Preparing for Radiotherapy
Step I: Consultation
Your first visit to the Radiation Oncology outdoor makes you meet the concerned doctor. This involves a detailed session of Q&A, the Physician tries to ascertain your symptoms, a thorough clinical examination and review of your medical history and relevant investigations. If you need to undergo radiation therapy, the Oncologist will succinctly explain you the entire process of radiation planning and delivery, duration of treatment and anticipated early and long term side effects of the treatment.
Step II: Radiotherapy Simulation
Once you reach the Radiation Oncology department on the scheduled day, you will be counselled again regarding various steps involved throughout the radiation planning. You may be advised to come empty stomach, if contrast enhanced CT or MRI scan is to be done. The simulation process begins with the fabrication of an immobilisation device, to reduce the unwarranted movement during the actual treatment. This takes half an hour approximately. Once done the patient will be taken for the radiation planning scans, as appropriate for the given site and advised by the treating Oncologist. After your scan is over, the intravenous cannula (if inserted) will be removed, old scans will be taken and an expected day and time of radiation starting will be advised.
Step III: Radiotherapy Planning
Your Radiation Oncologist along with his team of Radiation Physicists will create a unique plan over couple of days to conform the intended dose to the tumour/target and minimising the dose to adjacent critical tissues.
Step IV: Radiation Treatment
On the designated day, the Oncologist will counsel you regarding the expected duration of treatment, skin care, diet and other relevant instructions. Once the necessary radiation protocol is completed, the patient will be taken in the therapy unit for the actual treatment. Treatments are usually given five days/week and the time of the daily treatment is usually fixed after discussion with the patient and family members. Radiation Therapy Side Effects Patients receiving radiotherapy may experience some problems as a result of treatment. The side effects vary from person to person, site of the treatment, the technique used for radiation planning, co-administration of chemotherapy with radiation, among other factors. Some people have no or minimal problems and some may suffer from lot of adverse effects. Some of the common side effects are: Skin Changes – Dryness, Hyperpigmentation, Peeling and Blistering of skin Fatigue, Loss of appetite and altered taste. Depending upon the part of your body getting radiation, one can also have – Loose motions Nausea/Vomiting Pain/Difficulty in swallowing Hair Loss Urinary changes Mouth Problems Most of these problems are temporary and they gradually subside within two months of treatment completion. Late side effects usually come three months or more after the treatment and they vary by the part of your body and the dose received.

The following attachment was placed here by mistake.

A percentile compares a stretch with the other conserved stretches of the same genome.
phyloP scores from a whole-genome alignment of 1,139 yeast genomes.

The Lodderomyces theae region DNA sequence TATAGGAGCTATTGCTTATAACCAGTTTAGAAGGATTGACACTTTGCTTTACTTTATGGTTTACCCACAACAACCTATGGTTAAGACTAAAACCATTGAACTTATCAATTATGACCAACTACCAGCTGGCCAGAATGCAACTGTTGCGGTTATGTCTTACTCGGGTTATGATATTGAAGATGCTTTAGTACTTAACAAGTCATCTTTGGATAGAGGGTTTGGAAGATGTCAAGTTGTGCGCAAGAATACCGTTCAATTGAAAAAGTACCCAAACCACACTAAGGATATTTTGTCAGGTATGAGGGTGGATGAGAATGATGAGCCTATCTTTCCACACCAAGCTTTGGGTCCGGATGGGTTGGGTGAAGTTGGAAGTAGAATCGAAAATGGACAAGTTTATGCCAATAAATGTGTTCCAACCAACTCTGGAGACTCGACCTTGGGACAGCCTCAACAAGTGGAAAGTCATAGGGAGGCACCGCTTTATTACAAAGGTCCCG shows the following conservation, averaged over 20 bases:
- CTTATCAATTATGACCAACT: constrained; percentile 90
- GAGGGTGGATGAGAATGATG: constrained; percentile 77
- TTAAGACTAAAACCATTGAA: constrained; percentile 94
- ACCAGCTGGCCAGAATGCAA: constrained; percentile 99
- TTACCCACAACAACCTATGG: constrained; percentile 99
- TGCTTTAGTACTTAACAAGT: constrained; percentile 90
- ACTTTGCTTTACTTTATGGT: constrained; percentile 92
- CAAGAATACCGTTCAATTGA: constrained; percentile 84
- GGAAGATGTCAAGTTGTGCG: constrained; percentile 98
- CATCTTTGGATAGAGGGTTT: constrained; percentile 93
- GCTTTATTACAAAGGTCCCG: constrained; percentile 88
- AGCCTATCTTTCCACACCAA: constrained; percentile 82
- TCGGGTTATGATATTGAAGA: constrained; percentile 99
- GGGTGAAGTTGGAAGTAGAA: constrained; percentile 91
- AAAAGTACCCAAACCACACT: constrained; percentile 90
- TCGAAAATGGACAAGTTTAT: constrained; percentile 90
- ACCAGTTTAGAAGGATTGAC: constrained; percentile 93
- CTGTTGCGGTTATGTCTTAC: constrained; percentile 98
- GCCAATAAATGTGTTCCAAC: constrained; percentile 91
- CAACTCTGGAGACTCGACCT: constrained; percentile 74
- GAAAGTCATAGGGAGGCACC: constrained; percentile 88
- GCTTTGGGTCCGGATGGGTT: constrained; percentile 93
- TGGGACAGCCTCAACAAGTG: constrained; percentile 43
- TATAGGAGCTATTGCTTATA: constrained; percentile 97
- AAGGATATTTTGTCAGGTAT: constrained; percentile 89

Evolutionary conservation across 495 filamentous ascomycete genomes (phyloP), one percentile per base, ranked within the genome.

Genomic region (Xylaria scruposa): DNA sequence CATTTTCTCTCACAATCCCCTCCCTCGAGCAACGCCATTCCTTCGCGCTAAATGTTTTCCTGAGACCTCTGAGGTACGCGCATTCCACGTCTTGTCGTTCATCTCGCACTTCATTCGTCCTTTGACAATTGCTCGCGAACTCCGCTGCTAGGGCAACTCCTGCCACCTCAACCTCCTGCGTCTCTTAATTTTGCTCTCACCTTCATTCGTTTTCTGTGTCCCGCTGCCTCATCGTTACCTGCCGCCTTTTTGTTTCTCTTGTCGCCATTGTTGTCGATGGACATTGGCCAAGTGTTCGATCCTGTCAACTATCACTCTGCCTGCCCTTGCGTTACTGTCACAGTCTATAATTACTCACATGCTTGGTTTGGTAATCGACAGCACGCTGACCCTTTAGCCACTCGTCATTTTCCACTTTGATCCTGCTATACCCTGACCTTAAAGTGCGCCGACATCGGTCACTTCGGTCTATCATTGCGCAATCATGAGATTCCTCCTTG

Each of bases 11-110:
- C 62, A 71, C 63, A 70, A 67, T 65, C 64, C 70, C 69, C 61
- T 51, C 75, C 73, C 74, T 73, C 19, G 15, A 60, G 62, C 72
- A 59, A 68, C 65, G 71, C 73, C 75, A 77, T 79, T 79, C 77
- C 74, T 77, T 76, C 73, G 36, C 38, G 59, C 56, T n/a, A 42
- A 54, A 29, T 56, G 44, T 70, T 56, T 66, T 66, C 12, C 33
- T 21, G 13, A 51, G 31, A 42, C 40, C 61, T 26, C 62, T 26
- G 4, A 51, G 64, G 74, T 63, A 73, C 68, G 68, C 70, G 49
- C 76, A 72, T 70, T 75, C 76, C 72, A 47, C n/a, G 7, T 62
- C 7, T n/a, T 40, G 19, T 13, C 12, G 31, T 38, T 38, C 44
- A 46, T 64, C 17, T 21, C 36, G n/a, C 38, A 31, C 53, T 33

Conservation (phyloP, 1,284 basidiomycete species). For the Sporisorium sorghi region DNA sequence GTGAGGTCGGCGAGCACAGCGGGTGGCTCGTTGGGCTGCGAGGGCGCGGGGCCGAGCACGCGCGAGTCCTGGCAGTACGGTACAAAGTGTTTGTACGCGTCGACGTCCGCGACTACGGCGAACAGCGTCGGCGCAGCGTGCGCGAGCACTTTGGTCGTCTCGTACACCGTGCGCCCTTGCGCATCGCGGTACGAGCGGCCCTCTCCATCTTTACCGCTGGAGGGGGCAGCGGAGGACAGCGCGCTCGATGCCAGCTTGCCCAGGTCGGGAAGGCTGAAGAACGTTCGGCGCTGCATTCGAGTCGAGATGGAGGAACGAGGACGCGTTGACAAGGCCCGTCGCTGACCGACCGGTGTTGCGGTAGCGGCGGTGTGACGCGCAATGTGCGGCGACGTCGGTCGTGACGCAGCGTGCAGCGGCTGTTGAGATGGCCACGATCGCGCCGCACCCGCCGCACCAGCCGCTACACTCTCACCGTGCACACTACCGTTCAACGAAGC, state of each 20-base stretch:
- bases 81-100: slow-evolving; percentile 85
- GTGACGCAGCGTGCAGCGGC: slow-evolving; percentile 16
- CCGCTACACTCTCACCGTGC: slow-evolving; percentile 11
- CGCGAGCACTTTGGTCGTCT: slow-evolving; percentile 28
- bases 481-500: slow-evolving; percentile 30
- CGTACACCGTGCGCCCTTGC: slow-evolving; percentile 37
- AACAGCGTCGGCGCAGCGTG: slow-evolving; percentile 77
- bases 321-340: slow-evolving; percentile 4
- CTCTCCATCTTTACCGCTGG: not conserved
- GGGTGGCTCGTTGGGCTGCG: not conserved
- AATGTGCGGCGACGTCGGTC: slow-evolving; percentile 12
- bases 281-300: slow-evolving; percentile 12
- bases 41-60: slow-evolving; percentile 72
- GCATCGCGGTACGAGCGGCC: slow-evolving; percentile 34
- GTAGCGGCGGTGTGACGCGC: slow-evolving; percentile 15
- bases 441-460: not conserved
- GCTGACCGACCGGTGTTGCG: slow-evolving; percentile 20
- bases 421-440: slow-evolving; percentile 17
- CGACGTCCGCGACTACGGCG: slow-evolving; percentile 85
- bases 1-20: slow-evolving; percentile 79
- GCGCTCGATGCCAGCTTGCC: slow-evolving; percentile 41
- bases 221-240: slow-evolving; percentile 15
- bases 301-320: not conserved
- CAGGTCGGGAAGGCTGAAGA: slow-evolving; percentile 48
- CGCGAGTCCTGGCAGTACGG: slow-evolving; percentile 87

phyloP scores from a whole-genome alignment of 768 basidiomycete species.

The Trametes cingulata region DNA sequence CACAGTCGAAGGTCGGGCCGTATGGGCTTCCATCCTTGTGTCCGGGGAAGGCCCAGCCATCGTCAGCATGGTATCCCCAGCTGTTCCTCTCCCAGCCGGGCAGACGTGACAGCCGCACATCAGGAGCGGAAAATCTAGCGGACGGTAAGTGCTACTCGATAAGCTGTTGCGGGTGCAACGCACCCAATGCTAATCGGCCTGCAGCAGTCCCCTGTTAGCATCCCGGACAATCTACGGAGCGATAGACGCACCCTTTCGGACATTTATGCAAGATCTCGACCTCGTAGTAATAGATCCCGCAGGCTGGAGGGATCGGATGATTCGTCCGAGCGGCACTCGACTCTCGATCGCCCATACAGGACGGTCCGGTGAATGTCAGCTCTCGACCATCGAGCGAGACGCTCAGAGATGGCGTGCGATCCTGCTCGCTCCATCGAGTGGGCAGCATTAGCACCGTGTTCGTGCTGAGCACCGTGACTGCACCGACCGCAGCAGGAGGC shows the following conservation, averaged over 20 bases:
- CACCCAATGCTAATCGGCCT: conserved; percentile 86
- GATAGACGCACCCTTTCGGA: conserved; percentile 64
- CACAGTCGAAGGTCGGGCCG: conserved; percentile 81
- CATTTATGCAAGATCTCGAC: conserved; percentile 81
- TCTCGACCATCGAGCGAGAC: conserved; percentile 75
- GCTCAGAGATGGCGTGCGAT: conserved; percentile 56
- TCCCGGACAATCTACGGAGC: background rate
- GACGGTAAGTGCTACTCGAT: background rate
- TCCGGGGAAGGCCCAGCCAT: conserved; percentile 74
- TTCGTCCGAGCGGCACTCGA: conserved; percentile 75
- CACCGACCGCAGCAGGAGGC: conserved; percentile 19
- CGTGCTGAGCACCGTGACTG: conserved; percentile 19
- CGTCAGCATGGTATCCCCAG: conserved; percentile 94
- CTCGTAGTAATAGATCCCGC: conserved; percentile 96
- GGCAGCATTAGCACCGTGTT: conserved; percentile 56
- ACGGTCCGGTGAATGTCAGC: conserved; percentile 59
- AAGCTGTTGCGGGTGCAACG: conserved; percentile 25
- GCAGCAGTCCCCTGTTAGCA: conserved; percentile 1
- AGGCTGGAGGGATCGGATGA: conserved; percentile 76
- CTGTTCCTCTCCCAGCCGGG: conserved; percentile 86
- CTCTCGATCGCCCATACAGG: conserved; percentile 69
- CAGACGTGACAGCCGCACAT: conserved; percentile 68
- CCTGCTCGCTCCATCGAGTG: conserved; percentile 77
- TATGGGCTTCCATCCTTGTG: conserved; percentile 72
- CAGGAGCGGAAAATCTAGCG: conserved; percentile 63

- Avoid skin irritation in the treatment area
- Wear loose fitting, cotton clothes over the treatment area
- Follow the instructions given by your doctor regarding use of water, soap etc in the treated area
- Don’t use oils, lotion, perfume or aftershave in the area being treated
- Don’t shave your skin in the treatment area
- Keep your skin in the treatment area dry. Use tissue paper to soak moisture or sweat. Don’t use handkerchief or a cloth to wipe out water/secretions from the treatment region.
- If receiving pelvic radiation, use toilet paper preferably for ablution.
- Avoid exposure to sunlight in the treatment area
- Avoid swimming
- If itchy, don’t scratch or rub your skin. Consult your doctor or nurse.
- Take plenty of oral fluids
- Spicy, heavy fried food to be avoided
- Take small but frequent meals
- Both salt and sugar intake should be adequate (consult your doctor or dietician for advise)
- High calorie, high protein diet to be taken under guidance of your doctor/dietician
- Nutritional supplements as per recommendations by doctor/dietician
- Maintain good oral hygiene. Use non alcohol based mouthwash as advised
- Soft foods are easier to swallow. Puree your food in a blender
- Moisten your food with milk, curd or gravy to make it easy to swallow
- Cool and sweet foods may have a soothing effect on throat
- Avoid spicy food, fast food from restaurants
- Avoid citrus fruits like orange, lemon and sweet lime.
- Avoid tobacco and alcohol
- Soothing agents, lozenges may be advised by your doctor
Abdominal Problems (Nausea, Vomiting, Cramps)
- Avoid fatty, fried and spicy foods which tends to upset the stomach
- Take plenty of liquids served at room temperature
- Take small but frequent meals
- Take adequate amount of salt in diet
- Take anti-emetic medications thirty minutes before meal
- Anti-spasmodic medications to be taken as per doctor’s advise